About the Book:
From the Orange Prize-winning, internationally bestselling author of The Song of Achilles comes the powerful story of the mythological witch Circe, inspired by Homer’s Odyssey
Chosen as must-read book of 2018 by the Guardian, Independent, Mail on Sunday, Sunday Express and Stylist
In the house of Helios, god of the sun and mightiest of the Titans, a daughter is born. But Circe has neither the look nor the voice of divinity, and is scorned and rejected by her kin. Increasingly isolated, she turns to mortals for companionship, leading her to discover a power forbidden to the gods: witchcraft.
When love drives Circe to cast a dark spell, wrathful Zeus banishes her to the remote island of Aiaia. There she learns to harness her occult craft, drawing strength from nature. But she will not always be alone; many are destined to pass through Circe’s place of exile, entwining their fates with hers. The messenger god, Hermes. The craftsman, Daedalus. A ship bearing a golden fleece. And wily Odysseus, on his epic voyage home.
There is danger for a solitary woman in this world, and Circe’s independence draws the wrath of men and gods alike. To protect what she holds dear, Circe must decide whether she belongs with the deities she is born from, or the mortals she has come to love.
Breathing life into the ancient world, Madeline Miller weaves an intoxicating tale of gods and heroes, magic and monsters, survival and transformation.
This is one of the most talked about books at the moment, trending on every social media site possible. I found out about this book on Instagram and decided to give it a shot. I must say that I was not disappointed.
Circe by Madeline Miller gives us a peek into the lives of the Titans and Olympians as well as that of man. A beautifully written book, the story is told from Circe’s point of view, following her life from birth. In the beginning, the story focuses on the life of the Titans, the pact they have with the Olympians and Circe’s yearning to be accepted and understood. She seems to always be apart from the rest of the household, an enigma.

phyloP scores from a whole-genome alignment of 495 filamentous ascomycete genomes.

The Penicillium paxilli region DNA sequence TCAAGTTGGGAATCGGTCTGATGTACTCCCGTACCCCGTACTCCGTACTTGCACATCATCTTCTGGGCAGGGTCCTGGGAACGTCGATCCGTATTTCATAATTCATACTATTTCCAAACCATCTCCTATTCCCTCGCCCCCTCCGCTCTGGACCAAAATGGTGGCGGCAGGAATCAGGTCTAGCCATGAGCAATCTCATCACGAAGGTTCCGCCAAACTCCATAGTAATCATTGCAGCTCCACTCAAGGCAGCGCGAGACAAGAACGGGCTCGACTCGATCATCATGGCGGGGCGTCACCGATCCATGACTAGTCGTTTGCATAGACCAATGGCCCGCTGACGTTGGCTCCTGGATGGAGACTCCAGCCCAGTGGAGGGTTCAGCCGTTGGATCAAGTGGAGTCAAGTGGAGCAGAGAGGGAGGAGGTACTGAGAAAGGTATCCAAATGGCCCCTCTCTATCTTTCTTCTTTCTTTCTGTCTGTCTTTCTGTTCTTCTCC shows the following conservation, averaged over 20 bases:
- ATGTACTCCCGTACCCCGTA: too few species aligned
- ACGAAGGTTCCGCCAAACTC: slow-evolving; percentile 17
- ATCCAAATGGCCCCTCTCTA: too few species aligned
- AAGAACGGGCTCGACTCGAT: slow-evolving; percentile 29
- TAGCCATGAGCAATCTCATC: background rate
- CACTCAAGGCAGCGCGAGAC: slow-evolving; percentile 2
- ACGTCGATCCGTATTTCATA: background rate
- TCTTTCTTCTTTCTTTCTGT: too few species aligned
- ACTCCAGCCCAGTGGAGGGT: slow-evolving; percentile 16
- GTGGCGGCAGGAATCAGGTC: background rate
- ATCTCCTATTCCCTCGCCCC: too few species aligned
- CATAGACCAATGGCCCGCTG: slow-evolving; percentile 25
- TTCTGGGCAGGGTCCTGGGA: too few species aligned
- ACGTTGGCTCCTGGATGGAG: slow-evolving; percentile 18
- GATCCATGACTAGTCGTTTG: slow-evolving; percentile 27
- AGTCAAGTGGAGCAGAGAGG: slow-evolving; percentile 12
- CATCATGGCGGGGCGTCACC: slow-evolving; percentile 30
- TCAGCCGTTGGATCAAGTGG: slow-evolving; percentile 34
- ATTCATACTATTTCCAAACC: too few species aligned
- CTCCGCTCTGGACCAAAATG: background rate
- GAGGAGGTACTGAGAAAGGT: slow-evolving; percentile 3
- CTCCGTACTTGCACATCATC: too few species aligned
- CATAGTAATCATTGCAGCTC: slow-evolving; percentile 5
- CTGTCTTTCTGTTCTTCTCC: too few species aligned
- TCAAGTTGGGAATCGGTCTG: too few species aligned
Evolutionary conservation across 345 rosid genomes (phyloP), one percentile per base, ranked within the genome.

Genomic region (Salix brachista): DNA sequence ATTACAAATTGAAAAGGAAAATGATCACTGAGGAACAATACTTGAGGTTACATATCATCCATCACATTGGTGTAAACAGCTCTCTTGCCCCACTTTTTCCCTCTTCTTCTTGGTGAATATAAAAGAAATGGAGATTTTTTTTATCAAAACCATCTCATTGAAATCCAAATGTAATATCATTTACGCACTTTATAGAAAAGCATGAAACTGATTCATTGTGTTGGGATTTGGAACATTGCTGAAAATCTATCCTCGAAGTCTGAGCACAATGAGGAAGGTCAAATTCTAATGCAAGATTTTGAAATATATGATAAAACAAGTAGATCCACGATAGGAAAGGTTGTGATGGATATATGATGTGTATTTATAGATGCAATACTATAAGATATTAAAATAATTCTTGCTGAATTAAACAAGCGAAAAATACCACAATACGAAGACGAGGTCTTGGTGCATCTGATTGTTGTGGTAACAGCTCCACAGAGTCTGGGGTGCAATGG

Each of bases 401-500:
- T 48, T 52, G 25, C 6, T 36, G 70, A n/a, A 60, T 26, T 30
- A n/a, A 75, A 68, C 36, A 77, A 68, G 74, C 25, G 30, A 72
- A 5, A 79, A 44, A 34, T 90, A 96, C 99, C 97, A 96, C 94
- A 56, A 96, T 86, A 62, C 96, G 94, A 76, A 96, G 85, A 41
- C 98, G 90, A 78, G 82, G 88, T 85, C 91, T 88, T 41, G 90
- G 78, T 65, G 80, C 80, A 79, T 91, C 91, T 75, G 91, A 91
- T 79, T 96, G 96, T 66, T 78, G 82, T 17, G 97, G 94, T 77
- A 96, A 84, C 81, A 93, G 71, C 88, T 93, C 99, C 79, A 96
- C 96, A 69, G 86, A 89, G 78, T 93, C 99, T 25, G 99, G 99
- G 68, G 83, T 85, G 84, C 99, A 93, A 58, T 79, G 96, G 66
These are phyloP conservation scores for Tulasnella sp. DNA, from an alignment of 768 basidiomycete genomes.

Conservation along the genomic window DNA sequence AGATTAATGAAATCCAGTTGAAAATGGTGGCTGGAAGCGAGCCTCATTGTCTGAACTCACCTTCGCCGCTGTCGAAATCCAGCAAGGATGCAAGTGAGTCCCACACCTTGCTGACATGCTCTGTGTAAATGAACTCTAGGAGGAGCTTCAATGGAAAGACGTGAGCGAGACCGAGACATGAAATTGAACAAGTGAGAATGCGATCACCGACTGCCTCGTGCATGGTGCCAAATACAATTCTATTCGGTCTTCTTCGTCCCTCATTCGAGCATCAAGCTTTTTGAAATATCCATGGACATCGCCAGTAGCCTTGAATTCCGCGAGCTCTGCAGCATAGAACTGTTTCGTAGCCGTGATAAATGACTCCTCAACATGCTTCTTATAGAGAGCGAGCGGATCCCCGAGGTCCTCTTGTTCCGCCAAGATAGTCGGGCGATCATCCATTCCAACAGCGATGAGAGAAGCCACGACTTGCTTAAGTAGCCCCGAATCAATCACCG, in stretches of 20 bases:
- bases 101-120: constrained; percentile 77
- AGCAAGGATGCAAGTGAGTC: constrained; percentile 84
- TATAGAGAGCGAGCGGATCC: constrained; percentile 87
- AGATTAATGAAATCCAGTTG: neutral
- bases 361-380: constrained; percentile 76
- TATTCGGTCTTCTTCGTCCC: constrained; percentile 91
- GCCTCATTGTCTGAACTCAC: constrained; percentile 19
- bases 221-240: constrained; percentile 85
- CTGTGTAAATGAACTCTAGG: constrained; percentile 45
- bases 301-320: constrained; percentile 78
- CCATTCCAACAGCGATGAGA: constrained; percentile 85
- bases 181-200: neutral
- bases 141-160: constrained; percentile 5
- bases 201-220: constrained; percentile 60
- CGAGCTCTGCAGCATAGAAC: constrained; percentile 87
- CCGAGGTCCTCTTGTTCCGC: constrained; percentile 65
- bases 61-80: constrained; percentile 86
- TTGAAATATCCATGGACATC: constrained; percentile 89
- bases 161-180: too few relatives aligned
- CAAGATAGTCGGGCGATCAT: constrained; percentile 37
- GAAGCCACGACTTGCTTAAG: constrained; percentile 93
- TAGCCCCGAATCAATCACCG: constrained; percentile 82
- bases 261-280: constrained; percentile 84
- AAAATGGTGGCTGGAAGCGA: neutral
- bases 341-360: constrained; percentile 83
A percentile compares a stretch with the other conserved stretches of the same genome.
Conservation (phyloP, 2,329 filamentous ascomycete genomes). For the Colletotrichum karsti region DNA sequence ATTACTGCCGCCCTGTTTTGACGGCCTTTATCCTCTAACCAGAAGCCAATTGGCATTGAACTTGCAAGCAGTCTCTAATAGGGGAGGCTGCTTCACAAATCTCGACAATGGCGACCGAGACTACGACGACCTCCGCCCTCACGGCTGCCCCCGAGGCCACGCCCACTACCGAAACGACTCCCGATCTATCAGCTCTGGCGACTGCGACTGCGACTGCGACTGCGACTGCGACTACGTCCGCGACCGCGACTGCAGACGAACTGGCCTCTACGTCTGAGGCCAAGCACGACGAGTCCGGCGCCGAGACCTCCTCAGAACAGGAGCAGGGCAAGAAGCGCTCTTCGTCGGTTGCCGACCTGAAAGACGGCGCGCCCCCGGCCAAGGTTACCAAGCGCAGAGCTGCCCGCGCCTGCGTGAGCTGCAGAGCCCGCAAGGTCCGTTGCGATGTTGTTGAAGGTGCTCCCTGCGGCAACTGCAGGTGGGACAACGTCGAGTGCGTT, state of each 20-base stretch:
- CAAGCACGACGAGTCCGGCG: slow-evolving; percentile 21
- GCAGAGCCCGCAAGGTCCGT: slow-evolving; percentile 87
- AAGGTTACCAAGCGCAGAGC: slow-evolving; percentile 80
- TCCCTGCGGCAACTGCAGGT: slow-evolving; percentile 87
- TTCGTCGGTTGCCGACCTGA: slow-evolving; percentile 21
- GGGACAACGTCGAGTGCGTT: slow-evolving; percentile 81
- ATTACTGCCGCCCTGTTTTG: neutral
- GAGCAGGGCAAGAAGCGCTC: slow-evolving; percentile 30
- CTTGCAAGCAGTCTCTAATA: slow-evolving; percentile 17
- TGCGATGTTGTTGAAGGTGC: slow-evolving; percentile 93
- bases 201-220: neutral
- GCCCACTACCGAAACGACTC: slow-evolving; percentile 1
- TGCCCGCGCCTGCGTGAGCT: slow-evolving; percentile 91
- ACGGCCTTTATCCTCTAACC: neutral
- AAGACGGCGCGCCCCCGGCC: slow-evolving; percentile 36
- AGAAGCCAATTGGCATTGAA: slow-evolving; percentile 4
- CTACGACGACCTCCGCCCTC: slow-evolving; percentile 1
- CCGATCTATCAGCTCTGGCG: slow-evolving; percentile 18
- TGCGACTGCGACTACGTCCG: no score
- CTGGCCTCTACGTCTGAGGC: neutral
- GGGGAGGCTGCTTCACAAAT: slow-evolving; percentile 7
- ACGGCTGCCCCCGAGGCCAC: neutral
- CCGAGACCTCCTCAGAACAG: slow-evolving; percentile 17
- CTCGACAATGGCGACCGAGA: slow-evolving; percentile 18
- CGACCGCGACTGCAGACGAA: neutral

As time passes, she starts to discover a latent power, sleeping somewhere within her, the power of witchcraft and magic. She discovers that though she is different from her family, she has her own set of strengths. this is a story of self-discovery and along the way we meet a lot of people who help shape how Circe sees herself.
The story is masterfully crafted, introducing us to a number of familiar names at each stage, thus making this story even more enjoyable. It is both heart-warming and heart-wrenching at the same time forcing us to experience the journey with Circe. We are not just reading about her, there are many times when the descriptions are so well done that the reader becomes a part of the story, another character. We meet a whole array of people, most of whom you would have heard before, but who are shown through Circe’s eyes in this book, portraying them in a different light. Many incidents and situations are achingly familiar and we do know how it all ends, but we do not know how Circe fits into the sequence and her reactions to it. This book brings out those connections, including a wonderful introduction to Odysseus and the lasting impression he has on Circe’s life.
The beauty of the plot lies in the simplicity with which the story is written and the complexity of the characters involved. The author passes on to us the message that to love oneself is most important and to understand one’s worth. With a lot of emotions involved, the author captures Circe’s thoughts very well, giving us vivid descriptions and glimpses into the worlds beyond. This book is about Circe’s journey as she searches for love, acceptance and deals with motherhood, the challenges she faces and the joy she finds in small things.
I cannot begin to explain how much this book had me hooked, turning page after page just to see where Circe goes and how she deals with her life. I learnt a lot from her, the way she treated people, the way she interacted with them, and in the end, her understanding of her position in the world and in life.
In conclusion, I strongly recommend this book to all those who enjoy fiction and fantasy steeped in mythology.